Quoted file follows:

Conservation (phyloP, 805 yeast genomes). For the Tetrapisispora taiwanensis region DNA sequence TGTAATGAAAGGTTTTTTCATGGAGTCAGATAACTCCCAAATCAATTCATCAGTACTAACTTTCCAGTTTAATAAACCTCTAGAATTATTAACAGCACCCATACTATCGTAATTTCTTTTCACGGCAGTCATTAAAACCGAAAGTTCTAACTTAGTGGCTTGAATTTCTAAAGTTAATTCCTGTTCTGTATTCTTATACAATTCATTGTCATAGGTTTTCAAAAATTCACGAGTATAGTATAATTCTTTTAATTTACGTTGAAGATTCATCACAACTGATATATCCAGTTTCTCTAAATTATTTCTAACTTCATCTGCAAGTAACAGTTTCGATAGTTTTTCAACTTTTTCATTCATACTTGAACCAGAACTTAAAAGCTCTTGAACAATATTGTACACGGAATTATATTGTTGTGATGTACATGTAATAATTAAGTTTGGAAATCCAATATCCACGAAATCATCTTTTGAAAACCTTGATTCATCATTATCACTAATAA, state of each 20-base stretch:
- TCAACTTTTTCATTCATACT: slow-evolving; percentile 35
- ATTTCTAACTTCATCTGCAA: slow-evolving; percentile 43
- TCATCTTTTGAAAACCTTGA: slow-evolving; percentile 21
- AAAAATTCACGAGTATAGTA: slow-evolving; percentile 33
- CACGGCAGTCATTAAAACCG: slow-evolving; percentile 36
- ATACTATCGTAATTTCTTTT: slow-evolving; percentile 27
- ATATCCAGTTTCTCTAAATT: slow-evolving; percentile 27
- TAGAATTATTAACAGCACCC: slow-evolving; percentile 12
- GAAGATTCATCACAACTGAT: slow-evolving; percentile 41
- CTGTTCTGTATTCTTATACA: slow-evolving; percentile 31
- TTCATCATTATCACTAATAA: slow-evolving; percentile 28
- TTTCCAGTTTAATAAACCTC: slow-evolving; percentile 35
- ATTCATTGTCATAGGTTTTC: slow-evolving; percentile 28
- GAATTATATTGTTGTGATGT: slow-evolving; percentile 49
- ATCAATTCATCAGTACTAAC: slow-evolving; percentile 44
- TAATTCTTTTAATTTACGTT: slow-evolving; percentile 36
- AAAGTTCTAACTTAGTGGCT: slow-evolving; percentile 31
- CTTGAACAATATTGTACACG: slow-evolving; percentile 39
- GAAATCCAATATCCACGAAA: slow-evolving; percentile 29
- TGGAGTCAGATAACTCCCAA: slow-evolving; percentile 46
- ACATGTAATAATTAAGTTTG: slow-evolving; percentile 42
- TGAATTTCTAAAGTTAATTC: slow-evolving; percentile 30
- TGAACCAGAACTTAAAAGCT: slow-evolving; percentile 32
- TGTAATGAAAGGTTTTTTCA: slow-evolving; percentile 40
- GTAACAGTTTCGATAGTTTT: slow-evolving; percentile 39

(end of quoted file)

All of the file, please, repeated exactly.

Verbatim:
Conservation (phyloP, 805 yeast genomes). For the Tetrapisispora taiwanensis region DNA sequence TGTAATGAAAGGTTTTTTCATGGAGTCAGATAACTCCCAAATCAATTCATCAGTACTAACTTTCCAGTTTAATAAACCTCTAGAATTATTAACAGCACCCATACTATCGTAATTTCTTTTCACGGCAGTCATTAAAACCGAAAGTTCTAACTTAGTGGCTTGAATTTCTAAAGTTAATTCCTGTTCTGTATTCTTATACAATTCATTGTCATAGGTTTTCAAAAATTCACGAGTATAGTATAATTCTTTTAATTTACGTTGAAGATTCATCACAACTGATATATCCAGTTTCTCTAAATTATTTCTAACTTCATCTGCAAGTAACAGTTTCGATAGTTTTTCAACTTTTTCATTCATACTTGAACCAGAACTTAAAAGCTCTTGAACAATATTGTACACGGAATTATATTGTTGTGATGTACATGTAATAATTAAGTTTGGAAATCCAATATCCACGAAATCATCTTTTGAAAACCTTGATTCATCATTATCACTAATAA, state of each 20-base stretch:
- TCAACTTTTTCATTCATACT: slow-evolving; percentile 35
- ATTTCTAACTTCATCTGCAA: slow-evolving; percentile 43
- TCATCTTTTGAAAACCTTGA: slow-evolving; percentile 21
- AAAAATTCACGAGTATAGTA: slow-evolving; percentile 33
- CACGGCAGTCATTAAAACCG: slow-evolving; percentile 36
- ATACTATCGTAATTTCTTTT: slow-evolving; percentile 27
- ATATCCAGTTTCTCTAAATT: slow-evolving; percentile 27
- TAGAATTATTAACAGCACCC: slow-evolving; percentile 12
- GAAGATTCATCACAACTGAT: slow-evolving; percentile 41
- CTGTTCTGTATTCTTATACA: slow-evolving; percentile 31
- TTCATCATTATCACTAATAA: slow-evolving; percentile 28
- TTTCCAGTTTAATAAACCTC: slow-evolving; percentile 35
- ATTCATTGTCATAGGTTTTC: slow-evolving; percentile 28
- GAATTATATTGTTGTGATGT: slow-evolving; percentile 49
- ATCAATTCATCAGTACTAAC: slow-evolving; percentile 44
- TAATTCTTTTAATTTACGTT: slow-evolving; percentile 36
- AAAGTTCTAACTTAGTGGCT: slow-evolving; percentile 31
- CTTGAACAATATTGTACACG: slow-evolving; percentile 39
- GAAATCCAATATCCACGAAA: slow-evolving; percentile 29
- TGGAGTCAGATAACTCCCAA: slow-evolving; percentile 46
- ACATGTAATAATTAAGTTTG: slow-evolving; percentile 42
- TGAATTTCTAAAGTTAATTC: slow-evolving; percentile 30
- TGAACCAGAACTTAAAAGCT: slow-evolving; percentile 32
- TGTAATGAAAGGTTTTTTCA: slow-evolving; percentile 40
- GTAACAGTTTCGATAGTTTT: slow-evolving; percentile 39